Rainbow carrots with orange flower honey sauce..and rainbow chickens.

Vegetables are part of our every day healthy diet, right? Five portions of different fruit and veggies every day. Yes, that is what we are advised here in France. I try my best to adhere to that..in any case, we love fruit and we love our vegetables. On the menu here are thus some carrots of all colours served with Greek yoghurt and a sauce flavoured with orange flower water.

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rainbow carrots recette

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Pincée de fleur de sel:

  • Serve the carrots warm in fall and winter as a starter on individaul plates.
  • Serve cold with salad leaves in summer.
  • The sauce can be kept in the fridge for about two weeks.
  • Add orange juice to the sauce with the vinegar and reduce to a syrup.
  • Use an orange flower honey if possible, but otherwise a wildflower honey can work too.

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..parsnips can serve as “white carrots”..

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..when using young and organic carrots, it isn’t necessary to peel, only wash and use..

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*recipe adapted from “Les légumes de Monsieur Wilkinson; Matt Wilkinson.

Like the carrots, my chickens are rainbow coloured too. And I adore them, no doubt about that. Every day is a story that unfolds before me from the morning to the evenings when silence dawns finally on the chicken coop.

..keeping an eye on the cooking in the barn kitchen…

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..aren’t I pretty with all my colours..?


..I am the epitome of elegance, in case you haven’t noticed..

chickens porcelaine

..life looks interesting from up here..

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..Where are those hens again..!

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..Don’t mess with our corner..!


à la prochaine fois


Ostrich strips with broccoli gratin and mint carrot salad.

I dedicate this post to Ovarian Cancer Awareness. Continue reading under the photos.

Ostrich is an extremely healthy meat, loaded in protein and vitamins, low in fat. It is tender and tasty on its own and delicious served with sauces like a mustard sauce or even a sweeter orange sauce. Served with bright green and yellow coloured vegetables like broccoli and carrots, you’ll have a visually appetizing as well as healthy meal.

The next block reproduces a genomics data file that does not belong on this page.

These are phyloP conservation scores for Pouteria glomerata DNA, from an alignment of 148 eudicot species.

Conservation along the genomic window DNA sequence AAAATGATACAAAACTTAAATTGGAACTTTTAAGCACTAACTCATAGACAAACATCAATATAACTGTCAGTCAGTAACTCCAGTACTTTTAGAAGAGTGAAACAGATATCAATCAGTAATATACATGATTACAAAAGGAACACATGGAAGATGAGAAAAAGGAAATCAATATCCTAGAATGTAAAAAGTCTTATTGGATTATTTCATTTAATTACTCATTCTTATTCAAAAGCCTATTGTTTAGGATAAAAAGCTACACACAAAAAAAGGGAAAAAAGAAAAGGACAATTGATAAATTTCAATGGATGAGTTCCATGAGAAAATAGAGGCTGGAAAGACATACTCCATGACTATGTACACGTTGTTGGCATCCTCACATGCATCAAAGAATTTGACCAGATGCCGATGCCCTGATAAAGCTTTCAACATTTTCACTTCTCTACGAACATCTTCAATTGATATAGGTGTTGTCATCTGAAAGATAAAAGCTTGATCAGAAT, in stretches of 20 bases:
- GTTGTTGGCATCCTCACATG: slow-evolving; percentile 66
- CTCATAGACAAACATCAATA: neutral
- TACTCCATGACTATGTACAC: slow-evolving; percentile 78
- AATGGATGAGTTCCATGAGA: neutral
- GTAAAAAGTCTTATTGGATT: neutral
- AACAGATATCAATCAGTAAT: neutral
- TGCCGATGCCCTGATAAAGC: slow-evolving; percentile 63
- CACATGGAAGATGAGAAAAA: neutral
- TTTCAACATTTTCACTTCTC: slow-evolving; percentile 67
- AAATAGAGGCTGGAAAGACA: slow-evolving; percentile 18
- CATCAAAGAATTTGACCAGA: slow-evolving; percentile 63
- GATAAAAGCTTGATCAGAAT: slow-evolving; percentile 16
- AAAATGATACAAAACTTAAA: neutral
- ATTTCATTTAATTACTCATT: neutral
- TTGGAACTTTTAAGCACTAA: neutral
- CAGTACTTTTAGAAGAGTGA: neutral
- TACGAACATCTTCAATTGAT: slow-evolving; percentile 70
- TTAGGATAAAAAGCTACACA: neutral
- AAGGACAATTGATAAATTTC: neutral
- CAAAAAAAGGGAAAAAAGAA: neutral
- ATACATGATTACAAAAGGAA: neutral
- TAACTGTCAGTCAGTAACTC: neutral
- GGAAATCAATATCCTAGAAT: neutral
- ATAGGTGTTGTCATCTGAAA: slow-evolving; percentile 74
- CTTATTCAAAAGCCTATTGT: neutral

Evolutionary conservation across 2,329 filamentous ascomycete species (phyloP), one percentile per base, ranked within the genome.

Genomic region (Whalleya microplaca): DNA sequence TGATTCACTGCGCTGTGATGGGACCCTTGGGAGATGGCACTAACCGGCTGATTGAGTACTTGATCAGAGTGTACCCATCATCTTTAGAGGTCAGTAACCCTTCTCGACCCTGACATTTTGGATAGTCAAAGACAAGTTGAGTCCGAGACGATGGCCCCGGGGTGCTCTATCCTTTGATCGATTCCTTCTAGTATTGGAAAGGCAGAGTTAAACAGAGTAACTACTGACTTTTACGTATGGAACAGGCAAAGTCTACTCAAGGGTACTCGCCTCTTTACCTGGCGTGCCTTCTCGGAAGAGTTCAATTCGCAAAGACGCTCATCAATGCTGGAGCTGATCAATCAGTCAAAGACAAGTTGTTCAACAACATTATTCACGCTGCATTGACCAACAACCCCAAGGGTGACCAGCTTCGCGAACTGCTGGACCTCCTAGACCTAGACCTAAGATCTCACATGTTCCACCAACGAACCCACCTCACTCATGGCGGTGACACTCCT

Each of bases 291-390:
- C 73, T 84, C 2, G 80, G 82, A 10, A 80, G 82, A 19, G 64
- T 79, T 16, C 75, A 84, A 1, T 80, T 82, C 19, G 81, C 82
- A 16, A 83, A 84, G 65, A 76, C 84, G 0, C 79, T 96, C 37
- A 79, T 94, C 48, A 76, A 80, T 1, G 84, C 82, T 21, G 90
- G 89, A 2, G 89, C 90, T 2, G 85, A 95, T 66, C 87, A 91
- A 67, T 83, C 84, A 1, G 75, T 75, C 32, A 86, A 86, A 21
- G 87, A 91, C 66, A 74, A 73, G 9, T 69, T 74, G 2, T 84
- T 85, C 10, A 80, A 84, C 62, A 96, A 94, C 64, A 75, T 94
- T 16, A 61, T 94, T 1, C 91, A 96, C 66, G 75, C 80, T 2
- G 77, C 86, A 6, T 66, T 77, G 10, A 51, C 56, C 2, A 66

Ostrich strips with mint carrot salad.

  • 4 pieces of ostrich, cut from the steak, about 3 cm thick.
  • whole peppercorns
  • caraway seeds
  • fleur de sel or kosher salt
  • 3 carrots
  • chopped  fresh mint
  • chopped fresh Italian leaf parsley
  • freshly squeezed lemon juice
  • olive oil and/or coconut oil
  • toasted walnuts
  • broccoli
  • créme frâiche
  • grated cheddar cheese
  1. Peel the carrots and then peel into thin ribbons with the peeler.
  2. Finely chop the mint and parsley, add to the carrots along with the walnuts, lemon juice and olive oil. Mix together lightly.
  3. Steam the broccoli, dry and turn out into a 4 ramekins. Top each with a teaspoon of créme frâiche, sprinkle with cheese and brown under the grill until the cheese has melted. Season with salt and pepper.
  4. Crush the peppercorns and caraway seeds together in a mortar and pestle. Rub some oilve oil onto all sides of the ostrich fillets, cat entirely with the crushed pepper mixture and leave in the fridge for an hour.
  5. Heat some coconut oil or olive oil in a pan, and fry the pieces of ostrich about 4 minutes on each side for a medium rare fillet. Slice each piece into strips, season with fleur de sel/kosher salt and serve immediately with the broccoli gratin and the carrot salad on the side.
  6. Variations on the carrot salad: Instead of ribbons, cut into julienne, grate or cut into thin spaghetti. Substitute walnuts for dry roasted pine nuts. Add a teaspoon of honey to the lemon, olive oil dressing.

Serves 4 people

…just had my monthly facial and pedicure…

O Foods for Ovarian Cancer Awareness Month

September is Ovarian Cancer Awareness Month. In honor of Gina DePalma, author of Dolce Italiano: Desserts from the Babbo Kitchenand Executive Pastry Chef of Babbo Ristorante in NYC, who was recently diagnosed with ovarian cancer, Sara of Ms Adventures in Italy, Jenn of The Leftover Queen, and Michelle of Bleeding Espresso are asking you to donate to the:
Ovarian Cancer Research Fund

From the Ovarian Cancer Research Fund:Ovarian cancer is the leading cause of death from gynecologic cancers in the United States and is the fifth leading cause of cancer death among U.S. women; a woman’s lifetime risk of ovarian cancer is 1 in 67. The American Cancer Society estimates that 21,650 women will be diagnosed with ovarian cancer in the U.S. in 2008 and about 15,520 women will die from the disease.
The symptoms of ovarian cancer are often vague and subtle, making it difficult to diagnose. There is no effective screening test for ovarian cancer but there are tests which can detect ovarian cancer when patients are at high risk or have early symptoms.

In spite of this patients are usually diagnosed in advanced stages and only 45% survive longer than five years. Only 19% of cases are caught before the cancer has spread beyond the ovary to the pelvic region.When ovarian cancer is detected and treated early on, the five-year survival rate is greater than 92%.